“I’ve got pit passes.” The Hess filling-station clerk doesn’t seem to care. “This purple one gets me into everything.” The clerk gives me that minimum-wage, I-hate-customers stare. “Cash or credit?” I wave the yellow one over the counter. “This one’s for free breakfast with Erik Buell.” Now he’s looking past me, to the next customer in line. “At the 500 Club.” I hand over my credit card. “This green one is for parking, I think.”
Erik Buell was inducted into the AMA Motorcycle Hall of Fame in 2002. Other notable attend
I flash the purple pass; the old guard waves me and my Kawasaki KLR250 through. I’ve received much better treatment from the Daytona International Speedway staff since Motorcyclist scored me credentials. It’s the currency of privilege. The 500 Club simmers in a pool of asphalt between Daytona’s front straight and the wet parking lot. I’m a little late. There are mostly cars here. Maybe I’ve got the wrong Erik Buell?
Nobody checks me at the door. I’ll have to work on that. Inside, nearly everyone is already eating. Up on the stage, a guy is talking about the AmErikan Motorcycle Heritage Foundation’s Hall of Fame (www.motorcyclemuseum.org). Job One is food. Go man, before they run out! “What’ll ya’ have?” Nice guy, clean-cut, must be a Republican. “Can I get an omelet with green peppers and onions?” “Sure. Coffee?” Editor Catterson told me to say please more: “Yes, please, with cream.”
This event is a fundraiser for the Pickerington, Ohio-based (read: AMA) Hall of Fame Museum. Obviously, I wouldn’t be here if the AMHF knew of my threadbare budget. Moto knick-knacks are arranged on long folding tables. There’s a cool, unsigned, jet-style metalflake helmet, a poster with Malcom Smith flat-out on a Husky 400: gold. The idea is to buy this stuff, the proceeds supporting the HoF.
The clean-cut guy lights a burner, puts a skillet on top of the flame and busts two eggs into it. The bacon is already cooked, stacked in a bowl. “Can I get some of that bacon?”
I find a table with only a few people, outcasts like me who came in late. It’s the right Erik Buell. I’ve never spoken with him, but I recognize him from photos in the magazine. Erik Buell Racing’s new bike is on stage next to him. The AMA’s Laurel Allen, who has straight raven hair and a racing pedigree, is interviewing him. They make a good-looking couple.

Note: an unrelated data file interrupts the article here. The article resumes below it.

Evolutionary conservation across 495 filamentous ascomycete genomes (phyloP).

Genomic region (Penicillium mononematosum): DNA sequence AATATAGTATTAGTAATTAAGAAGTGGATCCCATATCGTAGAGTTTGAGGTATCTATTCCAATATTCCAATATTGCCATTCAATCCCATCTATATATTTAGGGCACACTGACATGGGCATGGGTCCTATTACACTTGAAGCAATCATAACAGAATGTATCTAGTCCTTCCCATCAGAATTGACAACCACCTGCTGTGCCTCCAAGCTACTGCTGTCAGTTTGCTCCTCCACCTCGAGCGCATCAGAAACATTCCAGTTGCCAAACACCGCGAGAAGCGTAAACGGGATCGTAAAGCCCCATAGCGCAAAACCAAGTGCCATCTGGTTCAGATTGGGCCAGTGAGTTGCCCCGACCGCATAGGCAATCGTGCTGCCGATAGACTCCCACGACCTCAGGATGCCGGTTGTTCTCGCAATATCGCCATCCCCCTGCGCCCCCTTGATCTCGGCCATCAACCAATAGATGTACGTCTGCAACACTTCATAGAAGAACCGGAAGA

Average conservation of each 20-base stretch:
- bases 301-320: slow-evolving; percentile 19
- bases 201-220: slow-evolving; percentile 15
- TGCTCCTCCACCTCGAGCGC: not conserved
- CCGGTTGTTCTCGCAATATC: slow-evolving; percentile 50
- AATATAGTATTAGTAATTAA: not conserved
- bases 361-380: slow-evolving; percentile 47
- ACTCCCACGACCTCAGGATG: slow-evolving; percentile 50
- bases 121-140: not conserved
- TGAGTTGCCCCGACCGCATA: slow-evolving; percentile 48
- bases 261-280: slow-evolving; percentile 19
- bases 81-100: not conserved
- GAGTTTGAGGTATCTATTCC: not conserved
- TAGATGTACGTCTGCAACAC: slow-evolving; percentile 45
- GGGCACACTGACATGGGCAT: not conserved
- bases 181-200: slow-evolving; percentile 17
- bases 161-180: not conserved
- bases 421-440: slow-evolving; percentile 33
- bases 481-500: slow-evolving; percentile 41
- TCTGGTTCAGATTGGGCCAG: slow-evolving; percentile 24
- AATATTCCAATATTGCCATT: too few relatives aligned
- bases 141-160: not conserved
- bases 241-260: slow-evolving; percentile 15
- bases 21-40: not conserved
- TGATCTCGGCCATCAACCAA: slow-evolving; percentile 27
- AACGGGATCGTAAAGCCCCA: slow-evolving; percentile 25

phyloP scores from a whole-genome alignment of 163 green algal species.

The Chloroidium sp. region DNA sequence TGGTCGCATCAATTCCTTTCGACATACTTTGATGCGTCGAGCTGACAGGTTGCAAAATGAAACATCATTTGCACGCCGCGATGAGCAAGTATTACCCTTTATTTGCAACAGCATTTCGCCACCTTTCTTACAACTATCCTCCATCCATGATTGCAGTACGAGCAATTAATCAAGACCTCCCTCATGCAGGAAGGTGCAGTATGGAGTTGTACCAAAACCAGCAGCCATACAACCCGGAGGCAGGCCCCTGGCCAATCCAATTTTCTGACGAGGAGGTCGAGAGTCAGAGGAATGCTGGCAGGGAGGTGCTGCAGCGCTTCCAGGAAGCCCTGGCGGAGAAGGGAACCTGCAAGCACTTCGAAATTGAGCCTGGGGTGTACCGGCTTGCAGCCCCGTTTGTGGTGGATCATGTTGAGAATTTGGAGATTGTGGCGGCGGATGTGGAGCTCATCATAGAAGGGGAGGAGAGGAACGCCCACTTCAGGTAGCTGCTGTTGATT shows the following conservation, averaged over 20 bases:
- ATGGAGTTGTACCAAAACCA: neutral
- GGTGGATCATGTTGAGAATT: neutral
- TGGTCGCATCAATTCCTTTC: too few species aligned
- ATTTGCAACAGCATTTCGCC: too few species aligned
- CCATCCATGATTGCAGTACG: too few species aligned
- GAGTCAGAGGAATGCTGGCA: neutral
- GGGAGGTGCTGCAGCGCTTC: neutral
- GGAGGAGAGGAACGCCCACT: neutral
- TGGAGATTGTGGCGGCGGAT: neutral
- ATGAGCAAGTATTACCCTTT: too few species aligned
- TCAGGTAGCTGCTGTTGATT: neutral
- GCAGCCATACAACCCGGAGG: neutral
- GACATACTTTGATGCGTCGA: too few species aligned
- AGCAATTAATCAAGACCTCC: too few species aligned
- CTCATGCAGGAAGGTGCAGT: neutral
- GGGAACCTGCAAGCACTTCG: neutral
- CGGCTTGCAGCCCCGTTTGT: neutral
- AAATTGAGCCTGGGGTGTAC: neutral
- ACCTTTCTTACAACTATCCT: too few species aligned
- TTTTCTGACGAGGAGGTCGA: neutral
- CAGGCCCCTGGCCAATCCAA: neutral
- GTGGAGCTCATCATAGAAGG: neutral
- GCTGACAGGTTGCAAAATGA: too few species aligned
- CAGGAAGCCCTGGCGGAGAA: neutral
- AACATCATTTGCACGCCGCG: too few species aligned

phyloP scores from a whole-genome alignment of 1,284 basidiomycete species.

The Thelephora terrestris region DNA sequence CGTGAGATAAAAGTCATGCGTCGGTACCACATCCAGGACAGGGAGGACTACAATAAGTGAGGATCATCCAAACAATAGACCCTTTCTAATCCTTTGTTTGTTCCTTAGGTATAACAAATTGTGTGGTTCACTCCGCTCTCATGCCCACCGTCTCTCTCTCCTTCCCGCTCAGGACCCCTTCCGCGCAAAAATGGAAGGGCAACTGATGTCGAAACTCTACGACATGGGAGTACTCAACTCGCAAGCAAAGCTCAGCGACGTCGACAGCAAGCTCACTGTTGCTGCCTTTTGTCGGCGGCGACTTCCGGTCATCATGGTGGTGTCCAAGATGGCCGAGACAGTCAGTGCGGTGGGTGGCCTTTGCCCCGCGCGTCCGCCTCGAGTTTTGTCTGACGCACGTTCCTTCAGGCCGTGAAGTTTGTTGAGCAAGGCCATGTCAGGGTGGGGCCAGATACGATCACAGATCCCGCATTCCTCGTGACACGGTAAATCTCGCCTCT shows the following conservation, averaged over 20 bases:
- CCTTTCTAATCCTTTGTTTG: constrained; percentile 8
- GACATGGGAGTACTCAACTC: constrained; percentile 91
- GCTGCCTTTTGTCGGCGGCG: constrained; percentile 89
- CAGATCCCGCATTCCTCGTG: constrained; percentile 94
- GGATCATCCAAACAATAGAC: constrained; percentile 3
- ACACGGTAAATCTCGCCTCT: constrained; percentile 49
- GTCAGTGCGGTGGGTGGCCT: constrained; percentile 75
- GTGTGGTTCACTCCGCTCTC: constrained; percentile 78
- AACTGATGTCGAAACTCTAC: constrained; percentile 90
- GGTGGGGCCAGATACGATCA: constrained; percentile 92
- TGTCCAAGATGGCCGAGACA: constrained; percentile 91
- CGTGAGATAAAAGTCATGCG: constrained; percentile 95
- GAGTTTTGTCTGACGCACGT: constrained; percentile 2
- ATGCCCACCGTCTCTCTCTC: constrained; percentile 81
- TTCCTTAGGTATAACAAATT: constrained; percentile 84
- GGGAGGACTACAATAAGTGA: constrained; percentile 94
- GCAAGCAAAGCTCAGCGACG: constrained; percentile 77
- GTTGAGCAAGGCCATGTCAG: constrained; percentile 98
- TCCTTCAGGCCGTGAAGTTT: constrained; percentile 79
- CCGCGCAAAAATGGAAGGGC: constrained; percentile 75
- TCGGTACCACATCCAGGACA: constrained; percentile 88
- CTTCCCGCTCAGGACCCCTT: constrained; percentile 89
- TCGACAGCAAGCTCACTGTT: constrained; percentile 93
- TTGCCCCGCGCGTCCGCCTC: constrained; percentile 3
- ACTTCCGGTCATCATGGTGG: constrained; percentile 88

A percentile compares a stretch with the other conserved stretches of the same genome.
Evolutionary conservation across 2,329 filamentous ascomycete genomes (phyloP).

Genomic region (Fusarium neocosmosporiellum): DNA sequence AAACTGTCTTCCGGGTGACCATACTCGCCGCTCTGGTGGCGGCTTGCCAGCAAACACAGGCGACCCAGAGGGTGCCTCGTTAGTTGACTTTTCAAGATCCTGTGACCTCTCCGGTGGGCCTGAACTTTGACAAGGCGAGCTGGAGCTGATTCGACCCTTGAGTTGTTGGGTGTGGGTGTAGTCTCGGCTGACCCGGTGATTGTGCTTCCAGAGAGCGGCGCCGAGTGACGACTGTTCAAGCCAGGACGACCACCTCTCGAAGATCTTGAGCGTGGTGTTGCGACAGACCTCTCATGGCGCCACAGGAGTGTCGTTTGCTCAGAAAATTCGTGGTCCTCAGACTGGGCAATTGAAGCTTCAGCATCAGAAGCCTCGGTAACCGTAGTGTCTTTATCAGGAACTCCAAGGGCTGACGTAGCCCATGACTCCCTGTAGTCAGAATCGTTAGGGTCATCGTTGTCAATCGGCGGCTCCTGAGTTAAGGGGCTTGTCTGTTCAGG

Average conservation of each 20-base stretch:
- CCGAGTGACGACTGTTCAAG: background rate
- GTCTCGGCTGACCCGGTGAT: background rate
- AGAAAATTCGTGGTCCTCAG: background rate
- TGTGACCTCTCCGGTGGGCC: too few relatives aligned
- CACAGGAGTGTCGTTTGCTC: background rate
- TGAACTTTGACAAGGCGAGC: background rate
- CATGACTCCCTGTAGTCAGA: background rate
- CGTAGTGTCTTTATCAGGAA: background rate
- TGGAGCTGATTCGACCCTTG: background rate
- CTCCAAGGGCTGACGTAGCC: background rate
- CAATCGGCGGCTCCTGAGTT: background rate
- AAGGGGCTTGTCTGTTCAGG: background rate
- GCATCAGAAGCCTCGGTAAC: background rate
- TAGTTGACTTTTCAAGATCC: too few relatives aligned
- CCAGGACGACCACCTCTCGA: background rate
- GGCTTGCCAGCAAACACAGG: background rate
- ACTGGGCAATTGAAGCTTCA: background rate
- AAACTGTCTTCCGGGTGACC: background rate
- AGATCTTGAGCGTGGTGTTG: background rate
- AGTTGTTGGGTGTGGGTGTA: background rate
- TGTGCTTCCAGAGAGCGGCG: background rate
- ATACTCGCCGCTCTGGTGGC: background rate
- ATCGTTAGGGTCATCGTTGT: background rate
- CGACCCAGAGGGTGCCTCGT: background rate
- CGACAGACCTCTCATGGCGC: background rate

The room is full of famous motorcyclists. I don’t know a single person. Buell seems like a cool guy. He’s over the Harley thing. It’d be neat to interview him, except I only care about what I think. If Erik showed more interest in my life, I’d try to take more of an interest in his. Maybe he could loan me an EBR 1190RS to start our relationship on a firm foundation?
The guy seated to my left hands me an AmErikan flag and a Sharpie. The attendees are supposed to sign the flag. It’s for some kind of keepsake. Man, I can’t write on that; people have died for the flag! I pass it to the group on my right.
Erik has been going on about the front wheel on his new bike for like 20 minutes. This guy is worse than me about motorcycles! I’m out of food and we haven’t gotten past the steering stem. They have some nice fruit back at the breakfast bar. Toph Bocchiaro, an editor from Motorcyclist’s sister magazine Hot Bike Baggers, introduces himself. We slag on Catterson’s crazy hair, like balding moto-journalists everywhere do whenever conversation lapses.
Near the end, the emcee gets all the Hall of Famers on stage for a photo-op. Buell’s the youngest by about 375 years. Apparently, you don’t just waltz into the HoF. It takes time: a lifetime of motorcycling. The long tables fill up with moto-celebrities; folks are standing in line to get stuff autographed and make a contribution. I’m shooting photos of a really clean ’70s Kawasaki Z1 parked nearby.
Each of us is given an envelope to send our donation to the Hall of Fame. I’ll send something. You should, too. It’s for a good cause. Looks like the breakfast bar has been cleaned up. Damn, I knew I should have gotten some pineapple…